Shop Talk

Shop Talk

Summer trends, store openings and more

| Published:

FIT WITH FLAIR

Don’t we all wish we could find that perfect fit? That’s the idea behind Numari Custom Fit Women’s Wear, an online company that sells dresses in numerous styles that can be custom ordered. The company was started by Arti Anand, who graduated from Gaithersburg High School and, in 2010, the University of Maryland’s Robert H. Smith School of Business; and Komal Kushal Raj, who received a master’s in business administration in 2011 from George Washington University School of Business and now lives in Clarksburg.

To order a dress, go to the company’s website, www.numari.com, pick a style and decide on sleeve and hem length. Submit your measurements (Numari’s website offers instructions) and place your order. You can also book a virtual appointment with a salesperson online or an in-person appointment at your home or office. Dresses range from $160 to $235 and include various styles, such as the sheath, fit-and-flare, drop waist and A-line. Fabrics include lace, linen and ponte knits. Orders ship in three weeks, and shipping and returns are free.

This summer is all about white. Crisp and cool, the shade is right for just about anything: dresses, sandals, handbags, cuffs, sunglasses—even an iPhone case.

 

 

 

 

 

 

 

 

 

 

 

 

 

 

 

 

 

 

 

 

 

 

PICTURE THIS

Looking for that perfect print for the living room? Bethesda resident Nadya Sagner is willing to do the legwork. A journalist by trade, Sagner started writing a lifestyle blog, www.bluelocketart.com, in 2011, naming it in honor of her grandmother who gave her a blue-and-gold enamel locket when she was a child. After about a year, Sagner began doing informal art consulting for friends, who urged her to start a business. That’s when the blog morphed into an art consulting firm based in Sagner’s home.

Sagner does a free one-hour consult with clients in person or by phone or Skype, then charges a $75 hourly fee to locate art, usually from online sources. She doesn’t charge a commission and clients buy the art themselves. 

In addition to shopping on Etsy, Sagner likes sites such as 20×200.com and ugallery.com, where prints—and sometimes originals—sell for $100 or less. She recently trolled online for ethnic textiles that usually cost thousands and found similar pieces for under $200. She also contacts artists directly: “I had admired one California artist’s paintings for years, but her work was way out of my price range. I recently e-mailed her and asked what prints she had for sale that I could afford…and now her print is in my living room.”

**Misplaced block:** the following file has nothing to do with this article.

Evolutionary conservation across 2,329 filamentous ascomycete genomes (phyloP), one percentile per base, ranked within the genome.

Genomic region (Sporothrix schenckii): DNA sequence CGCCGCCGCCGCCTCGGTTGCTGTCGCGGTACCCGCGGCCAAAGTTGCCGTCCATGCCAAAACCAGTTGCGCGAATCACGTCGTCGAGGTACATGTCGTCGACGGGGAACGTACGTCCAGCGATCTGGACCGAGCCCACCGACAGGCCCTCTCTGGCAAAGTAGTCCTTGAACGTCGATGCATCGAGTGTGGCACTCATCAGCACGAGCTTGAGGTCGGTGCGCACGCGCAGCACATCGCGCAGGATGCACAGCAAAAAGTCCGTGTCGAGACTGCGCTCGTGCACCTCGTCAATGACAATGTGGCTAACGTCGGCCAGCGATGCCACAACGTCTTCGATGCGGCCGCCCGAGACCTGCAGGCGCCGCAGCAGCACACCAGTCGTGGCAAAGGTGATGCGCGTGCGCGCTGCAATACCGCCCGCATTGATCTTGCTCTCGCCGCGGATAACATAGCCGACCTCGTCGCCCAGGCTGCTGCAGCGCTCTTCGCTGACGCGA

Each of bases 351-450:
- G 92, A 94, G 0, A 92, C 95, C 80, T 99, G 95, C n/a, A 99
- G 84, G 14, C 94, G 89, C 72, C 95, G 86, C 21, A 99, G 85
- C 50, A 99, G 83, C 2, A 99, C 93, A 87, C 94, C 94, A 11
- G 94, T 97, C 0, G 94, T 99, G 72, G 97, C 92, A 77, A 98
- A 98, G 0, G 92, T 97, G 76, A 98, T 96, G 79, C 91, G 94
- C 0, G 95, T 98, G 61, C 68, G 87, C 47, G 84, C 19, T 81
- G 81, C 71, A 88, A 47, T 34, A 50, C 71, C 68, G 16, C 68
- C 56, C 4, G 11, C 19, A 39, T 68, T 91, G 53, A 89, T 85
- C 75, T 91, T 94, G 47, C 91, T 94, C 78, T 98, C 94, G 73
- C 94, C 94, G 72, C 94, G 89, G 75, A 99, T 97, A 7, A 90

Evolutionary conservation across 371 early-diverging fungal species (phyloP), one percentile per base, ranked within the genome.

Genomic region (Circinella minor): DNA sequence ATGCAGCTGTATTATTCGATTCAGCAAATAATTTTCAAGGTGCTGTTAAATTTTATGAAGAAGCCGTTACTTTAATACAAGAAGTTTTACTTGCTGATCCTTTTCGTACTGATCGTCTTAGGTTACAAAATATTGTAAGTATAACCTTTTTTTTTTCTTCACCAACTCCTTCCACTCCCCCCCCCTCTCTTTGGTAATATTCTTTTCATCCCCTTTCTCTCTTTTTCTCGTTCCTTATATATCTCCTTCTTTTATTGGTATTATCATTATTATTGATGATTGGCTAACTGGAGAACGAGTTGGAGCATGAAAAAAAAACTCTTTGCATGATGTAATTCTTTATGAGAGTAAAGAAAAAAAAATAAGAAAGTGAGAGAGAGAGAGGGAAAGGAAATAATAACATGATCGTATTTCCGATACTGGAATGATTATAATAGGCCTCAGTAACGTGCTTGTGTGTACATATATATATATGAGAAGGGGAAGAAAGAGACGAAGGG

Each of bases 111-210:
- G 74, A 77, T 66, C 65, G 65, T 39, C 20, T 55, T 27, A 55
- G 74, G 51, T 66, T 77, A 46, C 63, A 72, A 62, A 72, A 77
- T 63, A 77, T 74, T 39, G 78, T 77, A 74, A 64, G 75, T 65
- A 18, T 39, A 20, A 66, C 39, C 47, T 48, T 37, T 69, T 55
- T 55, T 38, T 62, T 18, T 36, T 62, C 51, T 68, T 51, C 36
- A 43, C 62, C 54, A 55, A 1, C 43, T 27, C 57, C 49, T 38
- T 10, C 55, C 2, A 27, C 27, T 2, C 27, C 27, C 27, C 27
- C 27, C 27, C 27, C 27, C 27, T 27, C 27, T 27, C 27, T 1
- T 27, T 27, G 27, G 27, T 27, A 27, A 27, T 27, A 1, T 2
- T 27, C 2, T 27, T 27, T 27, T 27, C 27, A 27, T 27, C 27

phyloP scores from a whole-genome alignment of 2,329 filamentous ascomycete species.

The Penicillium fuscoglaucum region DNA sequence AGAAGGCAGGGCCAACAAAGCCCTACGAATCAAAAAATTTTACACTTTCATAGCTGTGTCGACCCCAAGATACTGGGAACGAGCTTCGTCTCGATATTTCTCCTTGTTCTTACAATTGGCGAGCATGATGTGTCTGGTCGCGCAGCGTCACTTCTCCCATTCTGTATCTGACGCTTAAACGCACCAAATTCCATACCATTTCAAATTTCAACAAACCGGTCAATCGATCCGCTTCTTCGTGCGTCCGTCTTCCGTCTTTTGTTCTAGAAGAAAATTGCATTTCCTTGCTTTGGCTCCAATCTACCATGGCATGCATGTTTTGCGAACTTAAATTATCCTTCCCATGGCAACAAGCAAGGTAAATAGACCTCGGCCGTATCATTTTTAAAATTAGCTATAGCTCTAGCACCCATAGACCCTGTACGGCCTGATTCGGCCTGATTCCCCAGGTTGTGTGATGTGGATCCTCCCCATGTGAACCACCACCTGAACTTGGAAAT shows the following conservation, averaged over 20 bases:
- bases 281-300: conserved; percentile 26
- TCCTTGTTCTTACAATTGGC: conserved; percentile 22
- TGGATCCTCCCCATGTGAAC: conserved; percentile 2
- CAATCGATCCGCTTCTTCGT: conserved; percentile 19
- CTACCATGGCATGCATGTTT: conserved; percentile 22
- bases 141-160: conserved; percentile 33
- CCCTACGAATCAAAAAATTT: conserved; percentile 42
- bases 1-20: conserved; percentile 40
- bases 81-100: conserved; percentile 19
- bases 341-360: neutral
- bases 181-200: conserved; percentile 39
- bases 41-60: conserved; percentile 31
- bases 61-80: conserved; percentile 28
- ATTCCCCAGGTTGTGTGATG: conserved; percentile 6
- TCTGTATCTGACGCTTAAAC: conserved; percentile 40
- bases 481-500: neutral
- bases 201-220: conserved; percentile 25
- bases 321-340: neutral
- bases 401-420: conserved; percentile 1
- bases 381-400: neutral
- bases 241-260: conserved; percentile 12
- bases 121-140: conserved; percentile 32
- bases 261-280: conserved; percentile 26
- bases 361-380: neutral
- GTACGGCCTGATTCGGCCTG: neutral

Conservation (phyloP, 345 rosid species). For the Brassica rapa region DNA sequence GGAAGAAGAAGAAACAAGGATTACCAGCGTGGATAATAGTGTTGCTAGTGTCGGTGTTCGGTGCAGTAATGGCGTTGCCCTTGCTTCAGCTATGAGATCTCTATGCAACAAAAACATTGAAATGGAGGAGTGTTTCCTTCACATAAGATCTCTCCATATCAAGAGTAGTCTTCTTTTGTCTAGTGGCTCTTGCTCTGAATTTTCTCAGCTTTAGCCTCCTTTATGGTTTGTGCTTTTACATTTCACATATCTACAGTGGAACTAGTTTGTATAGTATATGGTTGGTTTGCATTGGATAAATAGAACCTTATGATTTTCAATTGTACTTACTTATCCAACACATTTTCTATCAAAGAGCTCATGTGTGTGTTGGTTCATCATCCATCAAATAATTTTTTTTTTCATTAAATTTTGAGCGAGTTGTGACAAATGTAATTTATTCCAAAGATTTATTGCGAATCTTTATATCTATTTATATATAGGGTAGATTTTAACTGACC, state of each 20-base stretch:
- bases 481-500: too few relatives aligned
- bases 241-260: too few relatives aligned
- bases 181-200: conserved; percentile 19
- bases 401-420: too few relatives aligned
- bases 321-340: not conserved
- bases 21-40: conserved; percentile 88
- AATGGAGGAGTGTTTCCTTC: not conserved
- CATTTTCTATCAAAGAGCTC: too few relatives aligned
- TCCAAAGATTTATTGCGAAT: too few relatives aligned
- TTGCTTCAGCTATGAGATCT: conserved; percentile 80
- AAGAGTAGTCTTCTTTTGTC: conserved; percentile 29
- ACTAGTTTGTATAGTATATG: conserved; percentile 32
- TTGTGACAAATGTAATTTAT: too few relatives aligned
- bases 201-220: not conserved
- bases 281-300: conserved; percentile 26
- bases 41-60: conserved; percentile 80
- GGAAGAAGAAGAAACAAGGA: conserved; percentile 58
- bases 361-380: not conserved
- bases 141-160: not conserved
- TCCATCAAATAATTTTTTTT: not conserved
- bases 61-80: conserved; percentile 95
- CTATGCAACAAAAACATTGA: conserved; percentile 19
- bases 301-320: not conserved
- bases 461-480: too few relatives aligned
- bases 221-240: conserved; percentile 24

OPENINGS

Charm, the Georgetown-based jewelry, accessories and gifts boutique with such fashion-forward designers as Jennifer Zeuner, Dogeared Inc. and Gorjana, has opened a store-in-a-store at REDDZ Trading on Woodmont Avenue in Bethesda. REDDZ is known for high-end designer resale finds from names like Gucci, Manolo Blahnik and Chanel. …Meanwhile, at Westfield Montgomery Mall, Bethesda-based Joyful Bath Co. has debuted a kiosk selling all-natural organic bath salts, scented soaps and gifts. Rochel Roland, a Kensington resident who turned her hobby into a business, uses ingredients like honey, green tea, gingerroot, vanilla and coconut milk. The kiosk is located near the Brookstone store in the Nordstrom wing. …In Chevy Chase, Merritt Gallery/Renaissance Fine Arts brings traditional-to-contemporary art on canvas and paper as well as sculpture to the Chevy Chase Collection on Wisconsin Avenue. The gallery, which also has locations in Baltimore and Haverford, Pa., is known for works by such names as Picasso, Renoir, Matisse and Warhol as well as more obscure artists. Museum-quality framing and preservation are also available. …And at Downtown Crown in Gaithersburg, Floyd’s 99 Barbershop has opened. The Denver-based chain offers hair care services to men and women, with a bit of rock ’n’ roll style.

Cynthia Hacinli lives in Chevy Chase and has written for GQ, The New York Times and National Geographic Traveler. Send Shop Talk ideas to editorial@bethesda
magazine.com.

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